Jessa Gardner is a busy girl. Between drama, Honors classes, sports, and other extracurricular activities, she barely has time to read, let alone time for a boyfriend. But she has one, Sean, and she makes it work.
That is, until she finds him in the drama club's costume barn with "the Boob Job" Natalie Stone. What's worse, is that she has to go on a trip to Italy with them in three days, or not go to the country that she's been dreaming about since she was a little girl.
Armed with twenty envelopes from her best friend Carissa titled "Top Twenty Reasons He's a Slimy Jerk Bastard," that each tell her a reason he's a - well, a slimy jerk bastard, and an instruction telling her to do one un-Jessa-like thing everyday for the ten day trip, Jessa sets out to try to get out of the hole she can't seem to get out of.
This book was adorable, first off. I loved the incorporation of Italy's history, which not many books pull off without sounding like a history book. But Kim Culbertson combined the fiction of Instructions for a Broken Heart and the history of Italy with such ease, that no glue leaked out when she sealed them together.
Jessa was such a mess - and for a good reason! - the entire trip, that I couldn't wait to see what crazy instructions her best friend Carissa would tell her to do. I also couldn't wait to see if Jessa would actually do them! Jessa grew so much during the trip to Italy, and at the end, she definitely grew into a better person. One that doesn't take for granted the people and the things around you. One that lives more in the present and sees the beauty in life, rather than always planning each step toward her future.
The only bad thing I concluded about Jessa was that she wasn't described very much, so I never got a true picture of what she looked like, besides the cover. I would have liked more descriptions of her appearance.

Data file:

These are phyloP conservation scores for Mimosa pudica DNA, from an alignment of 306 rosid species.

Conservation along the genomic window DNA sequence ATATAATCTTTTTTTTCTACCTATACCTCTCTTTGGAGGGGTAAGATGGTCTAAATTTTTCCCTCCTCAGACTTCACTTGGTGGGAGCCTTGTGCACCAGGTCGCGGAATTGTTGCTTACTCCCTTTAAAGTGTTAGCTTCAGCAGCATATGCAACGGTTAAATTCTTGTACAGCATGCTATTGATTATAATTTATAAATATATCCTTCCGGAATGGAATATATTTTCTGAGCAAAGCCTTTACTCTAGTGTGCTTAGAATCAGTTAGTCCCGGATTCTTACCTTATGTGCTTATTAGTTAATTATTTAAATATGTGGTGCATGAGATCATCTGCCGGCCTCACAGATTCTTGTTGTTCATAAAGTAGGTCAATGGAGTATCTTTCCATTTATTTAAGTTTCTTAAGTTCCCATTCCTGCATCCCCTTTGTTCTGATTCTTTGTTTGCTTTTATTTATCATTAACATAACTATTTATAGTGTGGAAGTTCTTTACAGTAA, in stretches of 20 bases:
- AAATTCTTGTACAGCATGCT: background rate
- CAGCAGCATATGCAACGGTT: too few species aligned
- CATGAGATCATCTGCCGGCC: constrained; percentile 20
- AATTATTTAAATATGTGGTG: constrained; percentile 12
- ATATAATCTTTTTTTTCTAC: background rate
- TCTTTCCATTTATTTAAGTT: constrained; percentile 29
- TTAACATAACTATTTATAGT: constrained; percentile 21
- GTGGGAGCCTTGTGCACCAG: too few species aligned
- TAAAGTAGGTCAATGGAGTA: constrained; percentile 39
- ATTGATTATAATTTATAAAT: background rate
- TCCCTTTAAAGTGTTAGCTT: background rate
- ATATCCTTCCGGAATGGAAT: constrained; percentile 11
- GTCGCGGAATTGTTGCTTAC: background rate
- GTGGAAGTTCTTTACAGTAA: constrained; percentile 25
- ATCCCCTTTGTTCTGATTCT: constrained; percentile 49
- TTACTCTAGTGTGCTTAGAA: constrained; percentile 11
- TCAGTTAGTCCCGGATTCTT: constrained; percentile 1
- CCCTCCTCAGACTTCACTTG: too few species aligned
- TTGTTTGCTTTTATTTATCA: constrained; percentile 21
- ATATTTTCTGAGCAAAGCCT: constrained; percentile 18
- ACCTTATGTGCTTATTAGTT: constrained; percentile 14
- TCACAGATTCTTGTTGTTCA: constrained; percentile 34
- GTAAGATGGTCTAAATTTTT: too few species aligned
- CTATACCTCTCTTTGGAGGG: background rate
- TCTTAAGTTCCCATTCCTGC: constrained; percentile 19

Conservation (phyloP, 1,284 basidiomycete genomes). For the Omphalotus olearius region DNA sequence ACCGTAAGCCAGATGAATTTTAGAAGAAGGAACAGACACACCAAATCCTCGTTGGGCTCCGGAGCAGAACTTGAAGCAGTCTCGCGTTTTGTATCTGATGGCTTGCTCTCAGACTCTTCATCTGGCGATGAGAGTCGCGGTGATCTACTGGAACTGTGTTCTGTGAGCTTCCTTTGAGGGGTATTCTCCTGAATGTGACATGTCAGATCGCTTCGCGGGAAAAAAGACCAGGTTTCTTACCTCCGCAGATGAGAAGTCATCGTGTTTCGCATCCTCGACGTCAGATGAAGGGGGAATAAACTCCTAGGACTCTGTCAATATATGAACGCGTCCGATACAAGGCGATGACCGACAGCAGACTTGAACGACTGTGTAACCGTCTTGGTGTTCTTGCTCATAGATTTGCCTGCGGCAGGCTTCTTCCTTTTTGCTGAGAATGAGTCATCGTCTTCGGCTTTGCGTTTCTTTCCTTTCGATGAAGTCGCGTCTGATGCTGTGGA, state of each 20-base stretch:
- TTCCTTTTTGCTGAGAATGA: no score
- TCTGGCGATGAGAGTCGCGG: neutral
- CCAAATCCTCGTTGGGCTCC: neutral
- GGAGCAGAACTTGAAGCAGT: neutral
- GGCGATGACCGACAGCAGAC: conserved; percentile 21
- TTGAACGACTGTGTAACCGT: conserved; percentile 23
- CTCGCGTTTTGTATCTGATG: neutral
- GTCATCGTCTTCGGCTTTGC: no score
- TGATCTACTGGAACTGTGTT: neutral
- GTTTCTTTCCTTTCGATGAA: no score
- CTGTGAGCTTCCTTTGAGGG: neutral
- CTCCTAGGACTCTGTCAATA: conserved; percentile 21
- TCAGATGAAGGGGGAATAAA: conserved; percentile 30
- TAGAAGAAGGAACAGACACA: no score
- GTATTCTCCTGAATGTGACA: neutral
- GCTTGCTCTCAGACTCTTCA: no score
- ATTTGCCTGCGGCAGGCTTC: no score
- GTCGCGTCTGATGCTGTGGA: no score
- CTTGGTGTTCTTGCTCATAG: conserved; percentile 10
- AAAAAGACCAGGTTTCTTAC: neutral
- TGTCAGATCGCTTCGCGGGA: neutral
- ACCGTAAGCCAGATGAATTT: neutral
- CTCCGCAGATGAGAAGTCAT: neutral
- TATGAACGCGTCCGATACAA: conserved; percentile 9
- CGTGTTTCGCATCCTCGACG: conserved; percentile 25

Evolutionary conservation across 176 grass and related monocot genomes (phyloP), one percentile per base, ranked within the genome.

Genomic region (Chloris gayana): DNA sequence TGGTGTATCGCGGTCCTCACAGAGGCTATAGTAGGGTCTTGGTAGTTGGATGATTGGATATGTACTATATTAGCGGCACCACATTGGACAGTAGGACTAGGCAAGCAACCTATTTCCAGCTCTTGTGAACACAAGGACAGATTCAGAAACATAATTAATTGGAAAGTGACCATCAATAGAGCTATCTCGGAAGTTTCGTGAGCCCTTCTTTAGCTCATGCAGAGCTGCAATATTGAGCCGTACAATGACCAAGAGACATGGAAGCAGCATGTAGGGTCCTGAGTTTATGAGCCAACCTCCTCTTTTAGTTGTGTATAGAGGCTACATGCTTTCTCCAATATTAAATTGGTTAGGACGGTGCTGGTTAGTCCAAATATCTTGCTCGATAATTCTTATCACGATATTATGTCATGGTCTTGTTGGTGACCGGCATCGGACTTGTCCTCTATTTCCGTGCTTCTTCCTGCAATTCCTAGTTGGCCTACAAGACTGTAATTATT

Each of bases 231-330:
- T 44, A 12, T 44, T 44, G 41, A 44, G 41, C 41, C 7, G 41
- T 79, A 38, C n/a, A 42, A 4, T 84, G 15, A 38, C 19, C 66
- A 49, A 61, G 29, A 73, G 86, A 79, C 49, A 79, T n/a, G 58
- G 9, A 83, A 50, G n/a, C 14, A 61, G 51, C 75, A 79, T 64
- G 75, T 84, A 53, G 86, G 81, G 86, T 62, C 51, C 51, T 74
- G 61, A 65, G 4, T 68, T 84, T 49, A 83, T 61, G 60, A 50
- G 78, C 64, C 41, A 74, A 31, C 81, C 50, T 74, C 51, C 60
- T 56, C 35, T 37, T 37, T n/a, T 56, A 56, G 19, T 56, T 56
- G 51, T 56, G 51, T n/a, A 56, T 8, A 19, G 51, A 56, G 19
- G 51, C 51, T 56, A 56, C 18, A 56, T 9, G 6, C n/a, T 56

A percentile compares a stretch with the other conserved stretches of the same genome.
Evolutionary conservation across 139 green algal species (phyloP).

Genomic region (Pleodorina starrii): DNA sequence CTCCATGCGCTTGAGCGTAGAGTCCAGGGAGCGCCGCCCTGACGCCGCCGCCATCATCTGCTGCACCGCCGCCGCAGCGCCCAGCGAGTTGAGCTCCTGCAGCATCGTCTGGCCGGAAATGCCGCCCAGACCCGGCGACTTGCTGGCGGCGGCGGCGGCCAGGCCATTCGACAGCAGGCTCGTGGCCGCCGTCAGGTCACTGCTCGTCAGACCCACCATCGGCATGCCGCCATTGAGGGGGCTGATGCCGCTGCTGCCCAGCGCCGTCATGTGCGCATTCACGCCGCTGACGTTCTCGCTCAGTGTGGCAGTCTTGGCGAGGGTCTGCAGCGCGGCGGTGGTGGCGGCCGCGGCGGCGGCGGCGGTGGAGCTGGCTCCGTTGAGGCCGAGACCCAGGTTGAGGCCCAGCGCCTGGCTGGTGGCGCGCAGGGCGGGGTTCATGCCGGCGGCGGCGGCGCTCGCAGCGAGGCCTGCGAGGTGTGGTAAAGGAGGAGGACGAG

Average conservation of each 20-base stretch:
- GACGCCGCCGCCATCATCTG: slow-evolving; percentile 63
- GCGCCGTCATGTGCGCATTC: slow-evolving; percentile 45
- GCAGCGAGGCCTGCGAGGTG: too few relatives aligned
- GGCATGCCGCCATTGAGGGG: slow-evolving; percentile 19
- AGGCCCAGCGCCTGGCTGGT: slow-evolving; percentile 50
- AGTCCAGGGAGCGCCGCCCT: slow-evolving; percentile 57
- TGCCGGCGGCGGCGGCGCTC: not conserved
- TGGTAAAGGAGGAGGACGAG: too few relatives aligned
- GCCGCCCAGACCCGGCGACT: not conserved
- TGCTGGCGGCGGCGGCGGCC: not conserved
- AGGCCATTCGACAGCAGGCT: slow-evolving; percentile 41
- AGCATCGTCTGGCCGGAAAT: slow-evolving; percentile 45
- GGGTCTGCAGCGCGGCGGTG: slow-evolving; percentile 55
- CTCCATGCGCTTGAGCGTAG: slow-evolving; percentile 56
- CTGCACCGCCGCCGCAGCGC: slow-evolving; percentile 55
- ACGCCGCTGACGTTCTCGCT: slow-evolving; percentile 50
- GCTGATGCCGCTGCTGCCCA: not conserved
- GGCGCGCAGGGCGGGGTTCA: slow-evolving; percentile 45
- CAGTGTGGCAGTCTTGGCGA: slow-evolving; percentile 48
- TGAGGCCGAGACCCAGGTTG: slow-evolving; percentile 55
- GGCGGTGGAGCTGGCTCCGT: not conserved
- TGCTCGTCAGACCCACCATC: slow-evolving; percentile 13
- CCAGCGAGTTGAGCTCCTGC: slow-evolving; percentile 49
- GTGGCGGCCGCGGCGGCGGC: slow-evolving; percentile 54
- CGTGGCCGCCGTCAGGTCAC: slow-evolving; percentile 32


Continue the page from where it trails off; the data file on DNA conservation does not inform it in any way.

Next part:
The rest of the characters each had their own personality and although some of them could have been classified as "filler characters," I really couldn't tell and found all of them to be enjoyable to read.
Now the writing. The writing was fantastic. Better than fantastic, it was beautiful. It was so poetic at times, but not in a way that seemed like Culbertson was trying too hard. It seemed to me that she just writes that beautifully. She shows you a picture while you read, but doesn't show you too much, so you can't come up with your own picture of what the characters and setting looks like.
The plot was fast-paced and had a couple twists to it that I didn’t expect. The ending is a slight cliff hanger that makes me think Jessa might have more adventures in store for her in the future, which I’d definitely read.
Overall, I loved Instructions for a Broken Heart and there was only one thing that held me back from giving it a perfect score. If you love adorable, fast, light reads, definitely pick this one up. You won't regret it.
I give Instructions for a Broken Heart a 4 out of 5.
Disclaimer: Book was provided free to me from the publisher for review. No compensation was received.